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RIM Shows PlayBook As Brain For Police Car

Research In Motion is demonstrating a new concept this week: a police cruiser with a built-in PlayBook tablet.

RIM's PlayBook tablet may cost $500, but its latest accessory will probably set you back $50,000. No, it's not a solid gold and diamond-studded case, it's a concept police cruiser, based on the Dodge Charger, that comes equipped with a dashboard-mounted PlayBook.

The PlayBook does a lot more than provide law enforcement with navigation and Internet browsing. This PlayBook handles the car's lights and sirens, and serves as the vehicle's information and communications hub. This particular concept also includes some software from Mobile Innovations, called Mobile Police Assist. According to RIM, Mobile Police Assist provides secure access to police records and briefings; geo-tagging and time-stamping for photos, videos and notes; and GPS tracking.

RIM recently published a blog post with a more in-depth look at the set up and how it works.

First, it offers all the functionality and features of the base PlayBook. That includes the seven-inch display, speedy processor, touch-based user interface, dual 5-megapixel cameras, and card-based multitasking. With the Mobile Police Assist software on board, it accesses the cruiser's mechanical and information systems. The software can be used to trigger the sirens/lights, capture/control the cruiser's video feeds, and easily removed to serve as an imaging device.

Via the Bridge application, law enforcement officials can access all the information available to the PlayBook from their BlackBerrys while away from the cruiser. Anything they do on their BlackBerrys will be synced back to the PlayBook and vice versa. The PlayBook's Bluetooth radio also allows for accessories such as keyboards and printers. These could improve the process of issuing tickets and scanning licenses.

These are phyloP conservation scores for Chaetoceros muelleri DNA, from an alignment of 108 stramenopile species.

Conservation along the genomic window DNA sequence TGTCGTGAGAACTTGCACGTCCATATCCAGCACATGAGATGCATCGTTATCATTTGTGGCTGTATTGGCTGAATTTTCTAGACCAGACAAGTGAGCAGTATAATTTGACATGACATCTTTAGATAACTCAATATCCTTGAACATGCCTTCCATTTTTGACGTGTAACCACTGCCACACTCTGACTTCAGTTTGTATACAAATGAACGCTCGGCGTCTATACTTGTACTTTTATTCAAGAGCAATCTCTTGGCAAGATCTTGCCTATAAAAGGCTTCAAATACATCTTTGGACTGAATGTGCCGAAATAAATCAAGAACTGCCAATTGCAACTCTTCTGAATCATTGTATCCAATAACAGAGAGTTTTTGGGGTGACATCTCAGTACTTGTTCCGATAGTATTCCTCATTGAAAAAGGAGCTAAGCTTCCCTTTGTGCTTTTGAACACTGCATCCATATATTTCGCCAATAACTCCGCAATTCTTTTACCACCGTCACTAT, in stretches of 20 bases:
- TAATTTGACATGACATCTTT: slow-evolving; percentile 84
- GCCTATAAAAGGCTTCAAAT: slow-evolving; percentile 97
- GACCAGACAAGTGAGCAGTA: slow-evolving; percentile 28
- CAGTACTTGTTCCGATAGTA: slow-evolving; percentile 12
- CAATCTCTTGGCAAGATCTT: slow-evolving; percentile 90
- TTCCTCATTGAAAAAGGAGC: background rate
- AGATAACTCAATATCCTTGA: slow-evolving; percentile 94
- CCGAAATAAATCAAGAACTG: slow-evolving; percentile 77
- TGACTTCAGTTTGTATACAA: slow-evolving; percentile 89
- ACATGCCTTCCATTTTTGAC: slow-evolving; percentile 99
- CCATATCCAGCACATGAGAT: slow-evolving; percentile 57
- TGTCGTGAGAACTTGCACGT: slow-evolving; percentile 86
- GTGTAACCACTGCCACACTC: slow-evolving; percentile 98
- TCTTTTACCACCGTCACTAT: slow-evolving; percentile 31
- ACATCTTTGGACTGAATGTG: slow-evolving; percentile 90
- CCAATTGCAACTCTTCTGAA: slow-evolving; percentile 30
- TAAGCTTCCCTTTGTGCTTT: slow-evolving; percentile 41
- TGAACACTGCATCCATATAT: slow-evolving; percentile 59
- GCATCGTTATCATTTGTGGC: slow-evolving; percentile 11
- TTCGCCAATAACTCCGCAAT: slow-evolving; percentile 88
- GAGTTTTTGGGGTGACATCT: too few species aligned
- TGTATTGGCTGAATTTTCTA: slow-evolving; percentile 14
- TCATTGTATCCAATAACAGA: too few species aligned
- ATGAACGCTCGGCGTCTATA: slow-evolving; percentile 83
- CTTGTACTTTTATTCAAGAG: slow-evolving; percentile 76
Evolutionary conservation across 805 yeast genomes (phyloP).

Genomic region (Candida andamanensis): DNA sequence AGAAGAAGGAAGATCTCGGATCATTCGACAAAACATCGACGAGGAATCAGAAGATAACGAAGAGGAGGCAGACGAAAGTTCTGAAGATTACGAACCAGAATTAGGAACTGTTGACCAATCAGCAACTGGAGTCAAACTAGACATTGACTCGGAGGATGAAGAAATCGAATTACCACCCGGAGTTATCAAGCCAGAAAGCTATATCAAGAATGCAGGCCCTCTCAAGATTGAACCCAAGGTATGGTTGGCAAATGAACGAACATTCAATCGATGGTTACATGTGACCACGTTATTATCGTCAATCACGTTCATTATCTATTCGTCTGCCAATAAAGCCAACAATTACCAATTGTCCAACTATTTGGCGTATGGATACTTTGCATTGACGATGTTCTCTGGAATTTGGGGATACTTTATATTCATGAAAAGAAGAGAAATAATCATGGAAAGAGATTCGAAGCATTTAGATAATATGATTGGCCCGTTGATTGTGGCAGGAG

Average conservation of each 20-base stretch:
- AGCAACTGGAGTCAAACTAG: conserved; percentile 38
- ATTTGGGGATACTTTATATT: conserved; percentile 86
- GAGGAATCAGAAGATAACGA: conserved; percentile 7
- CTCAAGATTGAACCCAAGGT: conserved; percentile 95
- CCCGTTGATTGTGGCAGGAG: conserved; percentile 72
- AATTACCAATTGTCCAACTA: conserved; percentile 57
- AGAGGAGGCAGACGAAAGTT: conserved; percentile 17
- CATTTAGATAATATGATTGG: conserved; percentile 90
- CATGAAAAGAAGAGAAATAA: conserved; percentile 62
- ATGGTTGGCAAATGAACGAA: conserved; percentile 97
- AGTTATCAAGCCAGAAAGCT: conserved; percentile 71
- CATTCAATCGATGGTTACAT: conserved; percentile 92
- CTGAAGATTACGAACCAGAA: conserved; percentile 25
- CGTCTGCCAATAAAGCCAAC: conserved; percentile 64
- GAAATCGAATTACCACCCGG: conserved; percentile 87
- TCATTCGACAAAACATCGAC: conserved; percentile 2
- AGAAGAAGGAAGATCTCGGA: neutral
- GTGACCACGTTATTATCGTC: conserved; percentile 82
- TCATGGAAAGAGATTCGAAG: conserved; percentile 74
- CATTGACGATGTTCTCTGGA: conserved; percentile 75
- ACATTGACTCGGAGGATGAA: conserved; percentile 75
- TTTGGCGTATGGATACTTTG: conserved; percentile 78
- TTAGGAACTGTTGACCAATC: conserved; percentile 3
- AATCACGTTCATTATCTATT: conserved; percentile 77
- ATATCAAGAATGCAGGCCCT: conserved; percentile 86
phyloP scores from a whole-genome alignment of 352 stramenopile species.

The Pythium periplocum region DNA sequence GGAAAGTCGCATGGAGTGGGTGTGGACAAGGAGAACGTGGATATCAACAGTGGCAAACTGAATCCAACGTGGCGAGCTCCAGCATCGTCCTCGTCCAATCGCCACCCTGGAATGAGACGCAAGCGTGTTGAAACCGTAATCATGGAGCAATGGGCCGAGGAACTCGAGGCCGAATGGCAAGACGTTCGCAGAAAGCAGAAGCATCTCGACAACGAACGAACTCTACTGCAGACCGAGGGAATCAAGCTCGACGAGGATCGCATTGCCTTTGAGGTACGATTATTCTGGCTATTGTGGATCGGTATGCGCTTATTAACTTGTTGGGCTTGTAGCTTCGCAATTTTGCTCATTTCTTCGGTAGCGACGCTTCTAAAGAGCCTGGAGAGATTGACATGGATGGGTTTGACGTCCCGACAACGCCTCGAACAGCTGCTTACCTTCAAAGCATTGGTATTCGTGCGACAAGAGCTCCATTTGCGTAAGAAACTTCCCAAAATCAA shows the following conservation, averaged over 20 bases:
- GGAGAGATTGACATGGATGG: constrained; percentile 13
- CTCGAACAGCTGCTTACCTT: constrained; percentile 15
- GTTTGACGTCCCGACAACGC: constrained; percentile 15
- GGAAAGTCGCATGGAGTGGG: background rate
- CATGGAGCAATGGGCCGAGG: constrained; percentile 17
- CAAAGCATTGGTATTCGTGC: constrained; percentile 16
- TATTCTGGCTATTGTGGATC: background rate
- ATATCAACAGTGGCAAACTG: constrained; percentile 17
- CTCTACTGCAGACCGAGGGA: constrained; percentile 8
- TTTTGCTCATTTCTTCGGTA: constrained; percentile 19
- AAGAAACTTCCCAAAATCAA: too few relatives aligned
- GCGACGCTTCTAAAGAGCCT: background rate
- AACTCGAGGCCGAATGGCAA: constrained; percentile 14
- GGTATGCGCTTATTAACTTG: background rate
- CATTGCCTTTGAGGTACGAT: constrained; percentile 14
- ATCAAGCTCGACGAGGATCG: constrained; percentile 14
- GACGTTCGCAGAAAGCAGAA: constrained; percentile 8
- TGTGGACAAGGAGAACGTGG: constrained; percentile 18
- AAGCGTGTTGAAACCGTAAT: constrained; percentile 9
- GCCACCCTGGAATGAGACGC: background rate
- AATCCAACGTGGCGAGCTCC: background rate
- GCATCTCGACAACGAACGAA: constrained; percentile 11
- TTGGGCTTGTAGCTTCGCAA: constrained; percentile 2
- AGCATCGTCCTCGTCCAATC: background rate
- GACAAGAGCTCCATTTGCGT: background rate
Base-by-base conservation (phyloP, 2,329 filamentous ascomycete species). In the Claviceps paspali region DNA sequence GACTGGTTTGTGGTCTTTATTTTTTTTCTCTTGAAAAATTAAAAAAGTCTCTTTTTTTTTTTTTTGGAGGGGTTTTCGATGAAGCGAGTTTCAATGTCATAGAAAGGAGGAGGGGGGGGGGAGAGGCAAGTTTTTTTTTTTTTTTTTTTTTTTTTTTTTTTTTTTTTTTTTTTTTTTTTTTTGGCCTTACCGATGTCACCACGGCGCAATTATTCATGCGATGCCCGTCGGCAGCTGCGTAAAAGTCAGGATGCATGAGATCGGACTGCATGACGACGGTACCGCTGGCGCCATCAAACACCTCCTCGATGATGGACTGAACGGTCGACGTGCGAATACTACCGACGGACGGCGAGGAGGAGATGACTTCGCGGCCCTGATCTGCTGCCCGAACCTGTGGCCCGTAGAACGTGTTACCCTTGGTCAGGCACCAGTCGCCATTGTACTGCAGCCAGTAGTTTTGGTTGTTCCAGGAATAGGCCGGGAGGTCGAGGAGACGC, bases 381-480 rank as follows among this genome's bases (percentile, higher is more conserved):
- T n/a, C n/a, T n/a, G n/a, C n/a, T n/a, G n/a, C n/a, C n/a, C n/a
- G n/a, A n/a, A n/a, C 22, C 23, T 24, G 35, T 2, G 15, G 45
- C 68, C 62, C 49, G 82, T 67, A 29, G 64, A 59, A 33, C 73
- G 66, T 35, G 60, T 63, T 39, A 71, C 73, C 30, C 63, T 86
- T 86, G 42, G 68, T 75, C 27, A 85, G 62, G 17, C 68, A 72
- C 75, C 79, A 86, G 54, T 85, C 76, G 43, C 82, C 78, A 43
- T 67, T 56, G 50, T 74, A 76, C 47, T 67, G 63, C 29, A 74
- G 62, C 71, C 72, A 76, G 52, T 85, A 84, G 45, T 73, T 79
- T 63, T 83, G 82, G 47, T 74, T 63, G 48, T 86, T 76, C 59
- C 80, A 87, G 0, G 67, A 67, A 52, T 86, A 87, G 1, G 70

You might be asking, "Why bother?" or "What's wrong with my Panasonic ToughBook?"

RIM explains that using the small tablet (rather than a bulky laptop) is a good idea for a number of reasons. It is small, light, and portable, and more easily goes wherever the law enforcement officials in question need to go. Its smaller footprint will be a boon to the effective use of the interior space of police cruisers. As police departments downsize from aging Crown Vics and Caprice Classics to Chargers or other smaller vehicles, space is at a premium. Most importantly, the smaller footprint is out of the airbag zone, meaning that officers will be safer in the event of an airbag deployment. Last, RIM touts its strength in security as a major benefit for law enforcement.

When does it ship? Well, as noted, it's still just a concept. It is being toured around Canada right now, and will be on display at the 2011 International Association of Chiefs of Police (IACP) conference in Chicago in October.

Can tablets such as the PlayBook replace the status quo in policecruisers? RIM obviously hopes so. Should Panasonic start worrying about the future of its ToughBook? Probably not immediately.

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